To make the Espagnole, or brown sauce, you then saute mire poix in butter, add flour to make a roux, add stock and tomato puree, a sachet of bay leaf, dried thyme, parsley stems and crushed peppercorns, and simmer to reduce by half. I started with 2 cups and reduced this to one cup. Then you strain it through a fine mesh sieve.

Next you must make the demi glace, which requires half Espagnole and half brown stock. Simmer until reduced by half - again I started with two cups total: one cup Espagnole and one cup stock. Skim off any scum and strain. And now .... finally ... time for the Bordelaise.

To  6 ounces of dry red wine I added 2 ounces of minced shallot, a bay leaf, a sprig of thyme, and a pinch of crushed black peppercorns and reduced by 3/4. To this I added my demi glace, simmered for 15 minutes, and strained yet again.  I returned it to the pan and whisked in a tablespoon of butter to give the sauce sheen and unctuousness,  a technique known as monter a buerre. Typically this sauce is garnished with bone marrow, but at this point I figured I had enough going on.

A lot of work? You bet! But so worth it:
 And the parsley garnish:
After the photo session, Poppa and I made short work of these little bites, and went on to sear the rest of the skirt steak, which we then ate with entirely indelicate sized portions of potato and the rest of the Bordelaise sauce.

A word about sauce and saving time: You can also make a lovely and quick pan sauce while your meat rests, which I did as a point of comparison. All you need to do is deglaze the pan with some wine, let that reduce, and add butter and a bit of stock and simmer. It's not as complex as the Bordelaise but it's very tasty and the perfect thing to do on a busy weeknight.

I think these would make a very impressive appetizer at a dinner party, or, if you made them just a bit smaller, a knock out amuse bouche:

 Thanks Natasha and Lazaro for hosting! And make sure to follow the link below and check out the other fabulous creations when they're posted in a wrap up on Friday.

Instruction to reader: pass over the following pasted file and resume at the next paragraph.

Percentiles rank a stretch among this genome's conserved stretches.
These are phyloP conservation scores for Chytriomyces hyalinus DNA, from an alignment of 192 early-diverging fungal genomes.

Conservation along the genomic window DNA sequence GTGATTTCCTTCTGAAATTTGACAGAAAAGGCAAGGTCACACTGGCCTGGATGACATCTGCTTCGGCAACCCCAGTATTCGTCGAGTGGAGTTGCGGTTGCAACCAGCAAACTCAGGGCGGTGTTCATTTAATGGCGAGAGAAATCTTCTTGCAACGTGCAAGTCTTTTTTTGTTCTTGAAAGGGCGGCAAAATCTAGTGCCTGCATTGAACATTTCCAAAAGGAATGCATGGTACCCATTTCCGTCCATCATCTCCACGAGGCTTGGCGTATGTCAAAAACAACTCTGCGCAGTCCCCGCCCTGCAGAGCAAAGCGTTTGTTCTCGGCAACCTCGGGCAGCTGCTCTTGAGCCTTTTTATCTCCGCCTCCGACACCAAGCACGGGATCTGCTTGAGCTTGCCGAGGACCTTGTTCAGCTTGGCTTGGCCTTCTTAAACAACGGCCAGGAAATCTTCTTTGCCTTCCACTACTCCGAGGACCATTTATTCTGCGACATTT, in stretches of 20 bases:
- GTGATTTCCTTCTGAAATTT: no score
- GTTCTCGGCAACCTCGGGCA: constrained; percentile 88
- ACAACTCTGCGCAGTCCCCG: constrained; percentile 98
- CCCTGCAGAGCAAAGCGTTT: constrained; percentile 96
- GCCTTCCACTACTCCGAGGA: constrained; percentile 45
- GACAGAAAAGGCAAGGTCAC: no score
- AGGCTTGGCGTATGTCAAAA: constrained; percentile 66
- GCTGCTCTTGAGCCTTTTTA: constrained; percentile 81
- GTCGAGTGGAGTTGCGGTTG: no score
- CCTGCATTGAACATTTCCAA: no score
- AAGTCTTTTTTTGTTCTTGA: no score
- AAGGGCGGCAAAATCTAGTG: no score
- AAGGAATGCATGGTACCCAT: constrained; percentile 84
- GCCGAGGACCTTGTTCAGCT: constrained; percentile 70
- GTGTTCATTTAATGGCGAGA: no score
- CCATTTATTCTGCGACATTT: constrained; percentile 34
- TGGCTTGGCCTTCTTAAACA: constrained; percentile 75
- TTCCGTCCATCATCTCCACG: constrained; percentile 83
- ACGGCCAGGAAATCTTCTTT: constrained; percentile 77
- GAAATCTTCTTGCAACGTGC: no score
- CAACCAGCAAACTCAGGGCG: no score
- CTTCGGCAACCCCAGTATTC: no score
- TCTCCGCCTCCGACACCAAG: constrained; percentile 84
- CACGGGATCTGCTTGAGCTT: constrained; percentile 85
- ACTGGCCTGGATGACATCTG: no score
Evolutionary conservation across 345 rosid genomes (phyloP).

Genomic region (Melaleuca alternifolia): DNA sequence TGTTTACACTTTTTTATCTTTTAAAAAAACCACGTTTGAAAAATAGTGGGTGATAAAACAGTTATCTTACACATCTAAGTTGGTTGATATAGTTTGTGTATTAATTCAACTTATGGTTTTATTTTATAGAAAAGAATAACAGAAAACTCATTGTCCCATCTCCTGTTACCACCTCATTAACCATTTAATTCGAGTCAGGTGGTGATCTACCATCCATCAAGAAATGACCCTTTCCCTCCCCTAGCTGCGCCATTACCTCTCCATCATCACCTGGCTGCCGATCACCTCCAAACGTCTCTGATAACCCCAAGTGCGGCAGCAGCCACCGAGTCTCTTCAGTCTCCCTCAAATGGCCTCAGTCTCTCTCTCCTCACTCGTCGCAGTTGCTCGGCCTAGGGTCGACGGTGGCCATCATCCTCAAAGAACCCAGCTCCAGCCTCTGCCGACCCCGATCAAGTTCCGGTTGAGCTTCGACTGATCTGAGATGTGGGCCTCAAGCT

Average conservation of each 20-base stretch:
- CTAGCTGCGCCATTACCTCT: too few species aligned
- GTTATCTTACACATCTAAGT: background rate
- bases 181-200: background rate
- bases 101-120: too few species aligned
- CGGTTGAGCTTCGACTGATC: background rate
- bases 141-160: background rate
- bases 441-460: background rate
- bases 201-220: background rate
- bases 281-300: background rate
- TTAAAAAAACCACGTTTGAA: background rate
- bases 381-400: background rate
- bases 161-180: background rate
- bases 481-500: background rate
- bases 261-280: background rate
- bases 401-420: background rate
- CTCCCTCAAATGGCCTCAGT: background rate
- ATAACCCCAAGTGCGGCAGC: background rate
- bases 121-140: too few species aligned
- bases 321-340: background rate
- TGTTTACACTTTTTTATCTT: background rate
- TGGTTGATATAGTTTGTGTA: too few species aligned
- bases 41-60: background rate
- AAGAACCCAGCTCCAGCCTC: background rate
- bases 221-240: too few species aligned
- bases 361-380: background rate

1. YUM!! Chic beef sandwich, Trix! Dr Lostpast accuses me of being a stock hoarder... he's right. All bird bones get saved in a bone bag in the fridge and made into stock when the bag is full.

    The beef bones ( a gift from my beef guy in the market), alas, all go one place.. Petunia's bowl... she loves them.

    I have tried to reduce 1/2 the stuff I make so there is room for something else in the freezer and have even done a bird espagnole that turned out pretty well. I made the real thing from scratch last year and it was a 2 day marathon.... not for the faint of heart or time challenged human but very good... the wine works magic.

    I can see why it was a hit... and the photos are spectacular. Great makeover!!

  2. These are awesome! But in my world of go big or go home, I would make a plate-filling version of these (cause I looove bordelaise), and maybe serve it with some greens to cut some of that glorious richness.

    These are out of control, Trix. Theresa

  3. Why Ms Trix, you sure do know how to coin the fiercest titles for your posts. For this one, I was expecting a whole bison to be up on that plate but got this exquisitely stacked morsel instead. I had to read the post twice because I was so intrigued by how you made the Espagnole and Bordelaise... you see, I never get to do exciting stuff like this!

    You totally blew this challenge out of the water, Missy! Next I want to see you bake some killer desserts... Go on, surprise us :-).